Speaking of stereotypes… let me tell you, these people stereotyped us like you would not believe. Personally I believe in not stereotyping people because it always backfires on you. My favorites from this weekend were the vendors yelling “Michael Jackson” at my friend Taylor, who is african-american. Her response, “Oh yeah, he’s my grandfather – I’ll tell him you said hi.” The second best was the vendors that yelled, “Hello Jackie Chan!” At the one Korean kid that was with us – oh, and everyone kept calling him “chino” (chinese) until finally he was like, “No soy chino… soy koreano.” I felt so bad for him. I mean, I was called “japonesa” – which I don’t understand AT ALL. But regardless.
So you can see, I wasn’t excited about buying things in Chefchaouen. But I knew that I wanted to find my sister those moroccan pants – (aka genie pants). And this was the worst part. I found some that I REALLY liked, but he wanted 120 dirhams for them. ($15 ish) Our tour guide had told us that you NEVER take the first price they offer, and you ALWAYS have to barter. So I knew they were super overpriced so I offered a much lower price, to which he scoffed and then told me for two pairs he would do 90 dirhams each. I really didn’t think it was a bad deal, but I still tried to go lower. Buuuuuttt he wouldn’t budge. So trying to save face, I said OK and I walked away.
Turns out I couldn’t find anything else that was similar, so I had to go back later – he knew he had the upper hand since I had come back, but I knew that they prefer euros over dirhams, so he took 17 euros for the two. (yay!)
My friends had an easier time than me and everyone ended up being happy in the end.
On a more serious note. I’m really happy that I’ve now been to Africa, and I’m glad I have the passport stamp to prove it. It was a really good life experience, and I’m so much more culturally aware of things. I never felt in danger on this trip, because I was with a group that always had arab men with us. However, just driving around in Tetuan and seeing (almost) only men on the streets, and all women with (at least) headscarves… It was very eye-opening. The typical younger guy would be dressed in his nice jeans, black leather jacket, nice shoes and looked very well-groomed. There was about 20 guys staying the same hotel as us – possibly part of a soccer team – and while many of them were very attractive, some of the other girls with us said they said some derogatory things to them. Which, to me, is so unfathomable being from America.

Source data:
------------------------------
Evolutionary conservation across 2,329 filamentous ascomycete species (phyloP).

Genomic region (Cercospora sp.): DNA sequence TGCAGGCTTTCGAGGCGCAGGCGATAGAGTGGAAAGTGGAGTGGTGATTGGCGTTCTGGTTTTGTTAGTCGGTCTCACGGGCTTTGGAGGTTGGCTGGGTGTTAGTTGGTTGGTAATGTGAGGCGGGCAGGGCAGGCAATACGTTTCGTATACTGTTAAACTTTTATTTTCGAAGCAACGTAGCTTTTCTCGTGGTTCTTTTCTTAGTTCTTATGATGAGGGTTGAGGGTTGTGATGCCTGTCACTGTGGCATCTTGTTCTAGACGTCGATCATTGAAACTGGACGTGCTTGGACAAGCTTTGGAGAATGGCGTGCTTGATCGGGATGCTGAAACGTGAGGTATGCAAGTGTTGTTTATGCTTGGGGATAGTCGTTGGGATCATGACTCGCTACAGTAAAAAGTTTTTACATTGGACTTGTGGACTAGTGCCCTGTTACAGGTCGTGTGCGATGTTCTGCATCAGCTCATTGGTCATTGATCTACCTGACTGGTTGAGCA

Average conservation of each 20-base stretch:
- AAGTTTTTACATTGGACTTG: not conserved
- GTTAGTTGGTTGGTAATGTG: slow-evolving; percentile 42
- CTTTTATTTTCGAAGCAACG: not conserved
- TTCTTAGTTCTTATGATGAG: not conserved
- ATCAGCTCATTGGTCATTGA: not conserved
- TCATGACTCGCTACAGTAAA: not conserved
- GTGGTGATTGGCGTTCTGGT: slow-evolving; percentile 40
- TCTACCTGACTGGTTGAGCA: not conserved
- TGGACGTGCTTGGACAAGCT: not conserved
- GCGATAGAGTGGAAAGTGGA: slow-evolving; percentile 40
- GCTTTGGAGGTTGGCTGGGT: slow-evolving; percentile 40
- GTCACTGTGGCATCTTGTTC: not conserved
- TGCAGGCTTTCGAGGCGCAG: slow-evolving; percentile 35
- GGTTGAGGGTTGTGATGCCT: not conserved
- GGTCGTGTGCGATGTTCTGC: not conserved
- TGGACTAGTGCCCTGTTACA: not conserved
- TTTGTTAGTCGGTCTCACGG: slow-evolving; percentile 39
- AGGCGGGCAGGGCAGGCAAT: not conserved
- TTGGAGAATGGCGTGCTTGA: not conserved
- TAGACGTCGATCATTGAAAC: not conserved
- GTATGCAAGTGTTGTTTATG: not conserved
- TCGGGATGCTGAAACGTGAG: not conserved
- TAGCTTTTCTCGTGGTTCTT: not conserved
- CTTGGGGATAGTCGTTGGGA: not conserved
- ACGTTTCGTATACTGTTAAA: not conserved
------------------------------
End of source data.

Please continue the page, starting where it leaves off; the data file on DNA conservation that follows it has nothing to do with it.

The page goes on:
The gender gap was especially evident in Chefchaouen, where the women were employed doing their laundry in the creek with washboards (I will NEVER complain about laundry again), and the men sat around smoking. This didn’t bother me nearly as much as seeing this older woman (at least in her 70s), carrying this load up a hill. And all the young guys zooming past her in their cars, nearly killing her.
I mean, I come from a place where men go out of their way to help me with whatever. Even if I don’t need help – yes, I can open a door for myself, but it’s nice that they do anyway. I wanted to help this woman, but I know it would be so culturally unacceptable for me to do so.
I think the hardest part of the trip was coming to grips with the reality that it’s just the way life is there. Most of these women take pride in what they do, and don’t riot in the streets over the inequality. And, they aren’t all beaten into submission or mistreated by their husbands. I’m sure most of them are happy and completely fine with it. I suppose just coming from a life that is very different makes me all the more thankful for my country, faith, parents, and everything.
So if you get a chance to go to a Muslim country – it’s worth it.